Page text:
The Water Supply of Oregon.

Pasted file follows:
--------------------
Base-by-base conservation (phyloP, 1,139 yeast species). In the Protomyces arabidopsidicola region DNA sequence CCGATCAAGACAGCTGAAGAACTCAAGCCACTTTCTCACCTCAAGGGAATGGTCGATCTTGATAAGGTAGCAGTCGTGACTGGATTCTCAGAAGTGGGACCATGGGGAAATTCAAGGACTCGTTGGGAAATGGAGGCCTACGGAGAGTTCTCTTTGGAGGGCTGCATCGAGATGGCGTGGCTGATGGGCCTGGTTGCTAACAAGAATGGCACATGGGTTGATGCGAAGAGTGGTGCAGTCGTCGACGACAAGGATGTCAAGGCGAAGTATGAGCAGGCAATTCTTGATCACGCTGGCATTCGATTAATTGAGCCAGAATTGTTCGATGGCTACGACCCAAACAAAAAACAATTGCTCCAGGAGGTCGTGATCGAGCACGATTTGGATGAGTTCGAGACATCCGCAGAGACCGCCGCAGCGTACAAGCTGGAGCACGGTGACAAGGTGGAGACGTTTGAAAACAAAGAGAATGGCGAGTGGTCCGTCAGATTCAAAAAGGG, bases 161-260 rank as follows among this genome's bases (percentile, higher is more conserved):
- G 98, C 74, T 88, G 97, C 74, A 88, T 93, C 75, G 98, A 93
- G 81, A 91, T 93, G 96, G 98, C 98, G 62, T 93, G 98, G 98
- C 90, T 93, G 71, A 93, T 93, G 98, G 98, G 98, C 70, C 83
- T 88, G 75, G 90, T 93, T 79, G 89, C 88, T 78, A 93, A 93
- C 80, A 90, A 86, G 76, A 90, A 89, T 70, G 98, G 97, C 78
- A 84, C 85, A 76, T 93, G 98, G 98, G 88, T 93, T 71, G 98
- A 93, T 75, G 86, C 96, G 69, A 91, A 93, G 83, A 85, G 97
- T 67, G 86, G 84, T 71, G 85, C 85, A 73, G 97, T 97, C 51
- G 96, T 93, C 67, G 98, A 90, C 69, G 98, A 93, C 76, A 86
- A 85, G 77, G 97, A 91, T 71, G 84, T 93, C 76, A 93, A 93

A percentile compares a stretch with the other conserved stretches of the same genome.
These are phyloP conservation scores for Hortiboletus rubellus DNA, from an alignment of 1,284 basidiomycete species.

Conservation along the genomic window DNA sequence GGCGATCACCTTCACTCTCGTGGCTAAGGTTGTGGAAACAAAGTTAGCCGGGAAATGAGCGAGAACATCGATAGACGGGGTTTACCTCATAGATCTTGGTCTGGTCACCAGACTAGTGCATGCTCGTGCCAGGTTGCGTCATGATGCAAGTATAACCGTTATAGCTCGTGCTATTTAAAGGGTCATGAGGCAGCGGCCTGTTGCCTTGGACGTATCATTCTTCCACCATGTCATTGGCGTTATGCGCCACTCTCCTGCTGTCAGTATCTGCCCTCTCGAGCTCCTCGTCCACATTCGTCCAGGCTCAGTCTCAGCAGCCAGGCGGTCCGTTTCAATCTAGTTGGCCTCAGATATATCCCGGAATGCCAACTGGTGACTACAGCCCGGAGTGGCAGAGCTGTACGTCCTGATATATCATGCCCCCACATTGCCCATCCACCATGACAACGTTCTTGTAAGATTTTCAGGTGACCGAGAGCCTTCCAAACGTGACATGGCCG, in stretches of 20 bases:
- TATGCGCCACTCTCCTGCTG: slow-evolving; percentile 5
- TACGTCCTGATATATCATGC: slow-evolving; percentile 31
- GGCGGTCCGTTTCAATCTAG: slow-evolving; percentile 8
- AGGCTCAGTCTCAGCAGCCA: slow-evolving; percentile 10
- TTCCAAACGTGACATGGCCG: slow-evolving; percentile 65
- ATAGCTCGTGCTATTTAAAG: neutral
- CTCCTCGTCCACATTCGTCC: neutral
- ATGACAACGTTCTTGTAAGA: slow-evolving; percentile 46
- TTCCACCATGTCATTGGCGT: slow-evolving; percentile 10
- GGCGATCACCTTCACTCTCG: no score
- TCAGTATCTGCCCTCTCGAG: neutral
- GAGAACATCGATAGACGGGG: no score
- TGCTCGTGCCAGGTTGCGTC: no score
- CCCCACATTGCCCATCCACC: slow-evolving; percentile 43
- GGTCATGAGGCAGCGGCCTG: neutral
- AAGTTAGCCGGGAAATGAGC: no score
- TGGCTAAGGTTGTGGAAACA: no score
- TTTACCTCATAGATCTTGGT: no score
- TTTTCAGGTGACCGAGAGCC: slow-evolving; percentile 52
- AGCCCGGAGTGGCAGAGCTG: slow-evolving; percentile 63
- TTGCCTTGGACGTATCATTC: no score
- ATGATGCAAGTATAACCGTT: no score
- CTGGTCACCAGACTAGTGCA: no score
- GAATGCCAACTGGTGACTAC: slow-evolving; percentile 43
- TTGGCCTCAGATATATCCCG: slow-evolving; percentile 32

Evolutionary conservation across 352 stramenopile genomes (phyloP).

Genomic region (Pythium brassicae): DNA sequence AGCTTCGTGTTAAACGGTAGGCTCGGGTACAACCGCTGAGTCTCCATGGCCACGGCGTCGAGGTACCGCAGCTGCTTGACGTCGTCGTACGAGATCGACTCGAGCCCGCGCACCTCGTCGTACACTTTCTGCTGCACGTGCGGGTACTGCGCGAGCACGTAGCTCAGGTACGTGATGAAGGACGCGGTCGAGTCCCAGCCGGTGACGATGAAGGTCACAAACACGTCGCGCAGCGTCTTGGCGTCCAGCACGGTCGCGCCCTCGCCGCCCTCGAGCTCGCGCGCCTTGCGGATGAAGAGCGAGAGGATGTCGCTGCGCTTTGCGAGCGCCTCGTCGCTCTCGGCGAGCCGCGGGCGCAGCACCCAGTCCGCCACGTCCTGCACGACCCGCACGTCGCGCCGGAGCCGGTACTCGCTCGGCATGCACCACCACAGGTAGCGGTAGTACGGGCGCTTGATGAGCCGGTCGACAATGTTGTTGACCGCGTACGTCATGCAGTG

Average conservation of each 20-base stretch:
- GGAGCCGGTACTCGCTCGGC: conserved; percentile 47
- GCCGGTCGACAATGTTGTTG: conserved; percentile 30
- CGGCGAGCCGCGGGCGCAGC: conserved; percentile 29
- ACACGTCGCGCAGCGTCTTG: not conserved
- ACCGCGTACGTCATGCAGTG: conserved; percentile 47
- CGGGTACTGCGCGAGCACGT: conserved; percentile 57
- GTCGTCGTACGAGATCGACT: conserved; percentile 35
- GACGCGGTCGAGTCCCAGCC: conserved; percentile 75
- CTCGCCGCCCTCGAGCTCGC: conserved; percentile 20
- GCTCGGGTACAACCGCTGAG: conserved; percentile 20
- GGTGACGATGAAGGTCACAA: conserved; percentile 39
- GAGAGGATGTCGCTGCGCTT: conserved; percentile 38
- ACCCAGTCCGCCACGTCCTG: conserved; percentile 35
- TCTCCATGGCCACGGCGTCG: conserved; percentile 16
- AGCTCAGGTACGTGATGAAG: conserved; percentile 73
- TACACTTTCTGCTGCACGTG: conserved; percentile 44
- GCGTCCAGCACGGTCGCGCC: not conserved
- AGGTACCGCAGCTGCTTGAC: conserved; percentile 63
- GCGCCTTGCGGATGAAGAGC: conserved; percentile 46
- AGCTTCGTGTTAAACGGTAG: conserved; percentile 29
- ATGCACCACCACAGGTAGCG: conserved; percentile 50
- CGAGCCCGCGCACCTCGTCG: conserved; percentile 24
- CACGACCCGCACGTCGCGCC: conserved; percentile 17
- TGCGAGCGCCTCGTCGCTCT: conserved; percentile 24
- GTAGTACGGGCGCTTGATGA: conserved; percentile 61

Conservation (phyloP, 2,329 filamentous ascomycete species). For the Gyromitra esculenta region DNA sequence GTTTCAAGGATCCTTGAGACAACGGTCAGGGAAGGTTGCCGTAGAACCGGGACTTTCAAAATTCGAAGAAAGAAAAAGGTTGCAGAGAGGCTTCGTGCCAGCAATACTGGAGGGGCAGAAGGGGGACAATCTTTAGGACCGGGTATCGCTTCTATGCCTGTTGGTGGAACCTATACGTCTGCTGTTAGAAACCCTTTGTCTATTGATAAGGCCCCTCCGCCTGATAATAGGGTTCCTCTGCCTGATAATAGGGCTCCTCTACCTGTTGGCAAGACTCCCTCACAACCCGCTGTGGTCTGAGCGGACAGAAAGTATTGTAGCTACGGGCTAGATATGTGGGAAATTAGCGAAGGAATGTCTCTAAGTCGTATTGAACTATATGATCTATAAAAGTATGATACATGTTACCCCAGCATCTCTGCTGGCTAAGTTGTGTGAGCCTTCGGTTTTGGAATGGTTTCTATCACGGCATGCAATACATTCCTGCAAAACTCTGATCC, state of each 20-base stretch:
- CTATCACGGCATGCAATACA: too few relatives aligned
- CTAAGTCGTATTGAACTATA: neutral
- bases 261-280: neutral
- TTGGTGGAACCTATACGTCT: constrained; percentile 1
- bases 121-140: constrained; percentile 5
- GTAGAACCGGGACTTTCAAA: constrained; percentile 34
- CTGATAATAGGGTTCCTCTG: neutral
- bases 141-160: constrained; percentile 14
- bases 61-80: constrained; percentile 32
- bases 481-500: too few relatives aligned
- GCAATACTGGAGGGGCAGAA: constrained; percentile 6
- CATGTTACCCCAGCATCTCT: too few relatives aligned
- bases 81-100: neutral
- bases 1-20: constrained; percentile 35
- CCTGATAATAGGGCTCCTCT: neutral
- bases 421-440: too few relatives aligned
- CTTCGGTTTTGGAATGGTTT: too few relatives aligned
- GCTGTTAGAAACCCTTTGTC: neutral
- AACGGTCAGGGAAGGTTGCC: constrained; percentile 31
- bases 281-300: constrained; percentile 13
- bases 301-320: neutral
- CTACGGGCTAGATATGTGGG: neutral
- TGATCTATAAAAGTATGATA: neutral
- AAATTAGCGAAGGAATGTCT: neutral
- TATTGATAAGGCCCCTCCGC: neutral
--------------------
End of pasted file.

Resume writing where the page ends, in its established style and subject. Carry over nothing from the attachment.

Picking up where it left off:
There never should be a scarcity of water in Oregon. It is full of rivers and streams and lakes. The streams draining the northern, eastern and western slopes of these mountains find their way to the sea through the Columbia: those of the southern slopes drain into lakes,from which the water escapes only by evaporation. These belong to what is known as the Great Basin drainage. In addition to the water supply represented by these streams, a large amount of water for both irrigation and domestic use can probably be obtained from artesian wells when settlement makes it necessary. An official investigation of the water supply is to be made; gauging stations are to be located on all the principal streams to determine their flow; a large number of rainfall stations will be established for the purpose of ascertaining the amount of precipitation in the various drainage-basins; and a study will be made of the relation between the precipitation and the run-off of the streams, whose flow varies as greatly from season to season, as does the rainfall. Projects to reclaim this area by irrigation, therefore, will involve the construction of reservoirs in which the flood-uters of the streams can be stored to make them available during the irrigating period. The question of impounding water for irrigation in large reservoirs immediately brings tip the question of evaporation, and stations, at which this phase of the subject will be studied, will be established on four or five of the principal lakes.